Patient Portals, Asthma, and Quality of Care: Improving Patient Engagement with Electronic Health Records

Statement of Problem

Asthma is the most common chronic pediatric illness, affecting more than 7 million children in the United States. Its effects are far-reaching, resulting in loss of work for parents and school for children, lower quality of life, and increased hospitalizations. One potential solution for improving care for children with asthma is to increase shared decision making (SDM) among parents and clinicians, an approach supported by the Institute of Medicine, as well as the 2010 Patient Protection and Affordable Care Act. However, the implementation of SDM in a real-world practice setting has proven difficult, calling for the development of innovative new systems to help facilitate this process. One of the most promising options is to develop systems for patients and providers to interact through electronic health records (EHRs).

Concurrently, one of the major goals of recent federal legislation (HITECH and the ACA) is to increase patient engagement through EHRs. The federal standards developed to improve the use of EHRs, collectively referred to as Meaningful Use (MU), set standards for provider use of EHRs. Often, patients interact with their EHRs through a portal- an electronic interface that allows a patient to share health information and preferences with their provider.


How can patient portals improve asthma care?

7.1 million children in the U.S. have asthma. Asthma-related pediatric hospitalizations account for 13.5 percent of all pediatric hospitalizations.

The study team has developed and piloted an electronic medical record-based patient portal, “MyAsthma,” designed to facilitate SDM in pediatric asthma. Typical portals include features such as messaging, appointment scheduling, and the delivery of lab results. MyAsthma extended these features with a design that closely follows the elements of SDM by linking to the child’s electronic medical record and providing parents with a platform from which to access educational content, track asthma symptoms over time, identify concerns and goals, and share this information with the child’s doctor or asthma care team.

The team is now expanding this study to work with two types of portals at primary care offices that have high percentages of Medicaid enrollment (>20%) across the country. Using these two different portals, they’ll work with primary care offices to engage patients who have asthma and their families. The team will try different approaches to engaging patients and track their subsequent use, looking to identify and compare the best ways of reaching out and engaging people in using EHRs, including understanding the role of patient, clinical team, and health system characteristics in influencing adoption of these systems.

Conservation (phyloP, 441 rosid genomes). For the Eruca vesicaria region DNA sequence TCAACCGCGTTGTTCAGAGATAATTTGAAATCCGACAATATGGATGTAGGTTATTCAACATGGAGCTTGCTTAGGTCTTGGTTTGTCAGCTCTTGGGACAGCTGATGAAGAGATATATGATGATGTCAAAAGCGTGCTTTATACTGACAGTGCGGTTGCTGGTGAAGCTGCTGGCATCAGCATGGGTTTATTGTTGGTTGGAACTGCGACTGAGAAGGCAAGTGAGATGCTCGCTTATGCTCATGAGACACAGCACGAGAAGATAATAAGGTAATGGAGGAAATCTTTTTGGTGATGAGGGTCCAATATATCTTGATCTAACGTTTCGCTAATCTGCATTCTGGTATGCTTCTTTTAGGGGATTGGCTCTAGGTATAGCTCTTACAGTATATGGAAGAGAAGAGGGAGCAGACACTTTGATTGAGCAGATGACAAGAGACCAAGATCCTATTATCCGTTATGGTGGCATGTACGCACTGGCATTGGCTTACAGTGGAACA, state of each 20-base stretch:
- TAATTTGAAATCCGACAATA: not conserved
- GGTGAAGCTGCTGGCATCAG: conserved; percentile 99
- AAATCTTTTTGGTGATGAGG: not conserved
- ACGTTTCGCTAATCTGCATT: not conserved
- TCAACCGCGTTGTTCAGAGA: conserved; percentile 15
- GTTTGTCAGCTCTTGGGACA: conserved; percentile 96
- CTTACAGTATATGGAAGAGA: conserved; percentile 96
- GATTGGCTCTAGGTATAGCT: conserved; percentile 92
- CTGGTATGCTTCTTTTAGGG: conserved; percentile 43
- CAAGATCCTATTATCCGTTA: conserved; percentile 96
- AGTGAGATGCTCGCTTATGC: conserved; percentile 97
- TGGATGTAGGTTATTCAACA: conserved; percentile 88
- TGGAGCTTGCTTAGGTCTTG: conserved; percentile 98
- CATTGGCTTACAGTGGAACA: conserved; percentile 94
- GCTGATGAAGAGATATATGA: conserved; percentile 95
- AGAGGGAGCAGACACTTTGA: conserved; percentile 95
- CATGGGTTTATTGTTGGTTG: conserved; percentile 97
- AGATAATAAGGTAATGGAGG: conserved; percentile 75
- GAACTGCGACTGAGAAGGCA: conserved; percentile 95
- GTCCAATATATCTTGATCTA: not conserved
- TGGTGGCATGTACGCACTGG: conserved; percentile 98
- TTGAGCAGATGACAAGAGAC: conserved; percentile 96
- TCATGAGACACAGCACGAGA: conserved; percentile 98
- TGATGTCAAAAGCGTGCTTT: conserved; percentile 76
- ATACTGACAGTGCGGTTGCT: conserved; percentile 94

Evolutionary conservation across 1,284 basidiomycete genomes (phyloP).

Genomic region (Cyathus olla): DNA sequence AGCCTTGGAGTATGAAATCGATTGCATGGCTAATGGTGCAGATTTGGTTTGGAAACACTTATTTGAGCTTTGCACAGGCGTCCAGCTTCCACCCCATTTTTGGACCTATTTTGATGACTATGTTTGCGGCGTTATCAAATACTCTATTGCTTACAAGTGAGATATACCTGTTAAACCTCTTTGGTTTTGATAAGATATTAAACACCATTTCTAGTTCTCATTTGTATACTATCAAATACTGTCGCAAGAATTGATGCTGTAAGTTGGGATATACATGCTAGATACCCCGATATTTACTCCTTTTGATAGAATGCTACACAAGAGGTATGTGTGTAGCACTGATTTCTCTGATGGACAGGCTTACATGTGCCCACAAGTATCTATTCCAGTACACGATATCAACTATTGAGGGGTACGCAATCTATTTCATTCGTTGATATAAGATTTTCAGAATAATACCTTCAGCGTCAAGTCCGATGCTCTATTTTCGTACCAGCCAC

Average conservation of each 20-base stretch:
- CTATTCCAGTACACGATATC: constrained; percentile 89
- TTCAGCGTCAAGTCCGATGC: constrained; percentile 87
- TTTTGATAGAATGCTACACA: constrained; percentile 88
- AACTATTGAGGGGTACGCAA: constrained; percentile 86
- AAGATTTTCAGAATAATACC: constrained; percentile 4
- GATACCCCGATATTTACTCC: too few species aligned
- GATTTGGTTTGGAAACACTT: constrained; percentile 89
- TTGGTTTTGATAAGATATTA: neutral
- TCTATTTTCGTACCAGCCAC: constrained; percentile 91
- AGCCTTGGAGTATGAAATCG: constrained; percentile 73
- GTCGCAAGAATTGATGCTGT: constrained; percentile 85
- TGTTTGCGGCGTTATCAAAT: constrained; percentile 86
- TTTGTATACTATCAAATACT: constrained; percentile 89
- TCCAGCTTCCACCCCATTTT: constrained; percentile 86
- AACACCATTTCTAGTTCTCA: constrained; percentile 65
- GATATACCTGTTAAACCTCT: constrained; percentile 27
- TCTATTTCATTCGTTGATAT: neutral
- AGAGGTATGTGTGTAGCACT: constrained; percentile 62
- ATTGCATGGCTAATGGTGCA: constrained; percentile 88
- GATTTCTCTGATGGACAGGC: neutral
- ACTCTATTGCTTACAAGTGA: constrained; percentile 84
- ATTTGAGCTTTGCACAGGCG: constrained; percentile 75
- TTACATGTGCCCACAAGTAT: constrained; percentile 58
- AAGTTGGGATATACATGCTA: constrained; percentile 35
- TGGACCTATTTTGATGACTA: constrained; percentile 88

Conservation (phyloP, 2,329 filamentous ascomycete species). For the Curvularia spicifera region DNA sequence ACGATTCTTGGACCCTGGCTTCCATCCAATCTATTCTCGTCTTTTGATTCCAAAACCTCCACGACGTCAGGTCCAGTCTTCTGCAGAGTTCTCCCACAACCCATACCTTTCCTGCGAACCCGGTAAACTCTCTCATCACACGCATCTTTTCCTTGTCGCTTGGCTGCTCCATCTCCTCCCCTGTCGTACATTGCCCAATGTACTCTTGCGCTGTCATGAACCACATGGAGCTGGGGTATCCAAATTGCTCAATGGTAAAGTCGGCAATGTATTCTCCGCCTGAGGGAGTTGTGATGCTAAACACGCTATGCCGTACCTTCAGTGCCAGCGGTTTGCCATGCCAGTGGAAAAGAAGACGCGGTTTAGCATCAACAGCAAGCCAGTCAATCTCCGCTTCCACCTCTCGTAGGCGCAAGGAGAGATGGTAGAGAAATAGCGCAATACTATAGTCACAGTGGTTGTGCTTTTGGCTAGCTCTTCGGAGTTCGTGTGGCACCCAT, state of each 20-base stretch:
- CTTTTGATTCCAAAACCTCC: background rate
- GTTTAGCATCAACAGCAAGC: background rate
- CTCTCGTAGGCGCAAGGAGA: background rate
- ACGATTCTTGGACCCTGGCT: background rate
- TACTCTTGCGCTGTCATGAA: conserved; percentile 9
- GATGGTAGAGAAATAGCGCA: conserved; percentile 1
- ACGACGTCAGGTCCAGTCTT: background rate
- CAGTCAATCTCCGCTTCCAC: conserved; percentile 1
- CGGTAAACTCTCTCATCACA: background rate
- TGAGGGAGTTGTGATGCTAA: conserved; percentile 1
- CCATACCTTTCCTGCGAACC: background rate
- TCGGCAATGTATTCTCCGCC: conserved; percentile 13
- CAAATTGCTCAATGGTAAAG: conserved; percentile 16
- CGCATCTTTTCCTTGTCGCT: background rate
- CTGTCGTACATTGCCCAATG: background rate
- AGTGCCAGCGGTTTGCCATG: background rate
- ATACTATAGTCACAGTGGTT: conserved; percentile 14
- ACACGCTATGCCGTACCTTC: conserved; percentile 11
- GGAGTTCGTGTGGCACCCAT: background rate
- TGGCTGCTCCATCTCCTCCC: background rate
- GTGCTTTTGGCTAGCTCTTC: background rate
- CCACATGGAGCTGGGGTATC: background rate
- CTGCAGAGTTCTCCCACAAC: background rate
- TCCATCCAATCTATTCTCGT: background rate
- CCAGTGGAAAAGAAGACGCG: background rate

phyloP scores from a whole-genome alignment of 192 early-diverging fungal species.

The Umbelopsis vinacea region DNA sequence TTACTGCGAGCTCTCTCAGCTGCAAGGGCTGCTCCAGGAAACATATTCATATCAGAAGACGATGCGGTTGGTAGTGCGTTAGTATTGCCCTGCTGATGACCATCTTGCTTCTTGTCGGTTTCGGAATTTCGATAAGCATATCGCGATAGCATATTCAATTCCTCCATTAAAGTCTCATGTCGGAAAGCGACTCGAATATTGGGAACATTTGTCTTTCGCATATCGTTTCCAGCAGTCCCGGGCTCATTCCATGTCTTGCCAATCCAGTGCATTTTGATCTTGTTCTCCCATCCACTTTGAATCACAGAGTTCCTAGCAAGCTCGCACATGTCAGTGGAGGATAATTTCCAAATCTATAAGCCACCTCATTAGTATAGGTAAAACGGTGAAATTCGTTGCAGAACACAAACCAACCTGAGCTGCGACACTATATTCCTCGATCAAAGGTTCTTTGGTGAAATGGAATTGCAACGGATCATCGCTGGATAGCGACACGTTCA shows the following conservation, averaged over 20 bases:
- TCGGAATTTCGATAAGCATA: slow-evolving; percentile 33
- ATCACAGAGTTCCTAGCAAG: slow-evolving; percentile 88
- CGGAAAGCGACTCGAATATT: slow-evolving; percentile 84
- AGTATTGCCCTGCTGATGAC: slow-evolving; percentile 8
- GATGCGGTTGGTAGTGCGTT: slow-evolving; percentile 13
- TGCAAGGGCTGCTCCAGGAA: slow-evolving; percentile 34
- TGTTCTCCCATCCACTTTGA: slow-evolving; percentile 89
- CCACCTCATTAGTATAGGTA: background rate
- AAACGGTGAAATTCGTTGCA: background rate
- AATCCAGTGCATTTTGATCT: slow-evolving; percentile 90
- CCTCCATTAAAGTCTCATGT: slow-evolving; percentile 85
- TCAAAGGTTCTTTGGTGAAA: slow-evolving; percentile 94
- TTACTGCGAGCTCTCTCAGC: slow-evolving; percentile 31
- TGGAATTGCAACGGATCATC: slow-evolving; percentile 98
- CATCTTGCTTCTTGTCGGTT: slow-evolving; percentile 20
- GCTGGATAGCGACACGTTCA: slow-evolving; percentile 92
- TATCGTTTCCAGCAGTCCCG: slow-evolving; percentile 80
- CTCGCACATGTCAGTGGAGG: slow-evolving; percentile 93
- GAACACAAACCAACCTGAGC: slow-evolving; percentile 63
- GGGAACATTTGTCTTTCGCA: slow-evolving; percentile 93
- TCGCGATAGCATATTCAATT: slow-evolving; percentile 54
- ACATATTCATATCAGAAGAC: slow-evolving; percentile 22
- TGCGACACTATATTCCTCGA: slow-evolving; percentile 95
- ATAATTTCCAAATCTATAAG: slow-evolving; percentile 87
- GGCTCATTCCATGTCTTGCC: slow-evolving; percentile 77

To inform the implementation work, our legal and policy team helped position this project in the context of current norms of health care policy with respect to growing meaningful use expectations for health systems that use EHRs. This appraisal of federal and state policy helped shape the study questions and continues to inform the implementation of the portal.

Next Steps

This project will help us:

  1. Understand under what circumstances and to what extent patient portals are likely to be successfully adopted by patients and their families in pediatric primary care.
  2. Learn how patient portals may influence the effectiveness of pediatric health care delivery, including the affect of portals on workforce issues.
  3. Develop policy recommendations for MU incentives that promote sustained use and overcome barriers to adoption of patient portals.

Disseminating our approach and findings from the evaluation of the portal will help strengthen efforts to replicate shared decision making tools across pediatric health systems. To the degree that shared decision making improves quality and value of services delivered, it may open the door to more creative contracting with payers that rewards health systems that effectively replicate these practices.

Suggested Citation

The Children's Hospital of Philadelphia, PolicyLab. Patient Portals, Asthma, and Quality of Care: Improving Patient Engagement with Electronic Health Records [Online]. Available at: [Accessed: plug in date accessed here]. 

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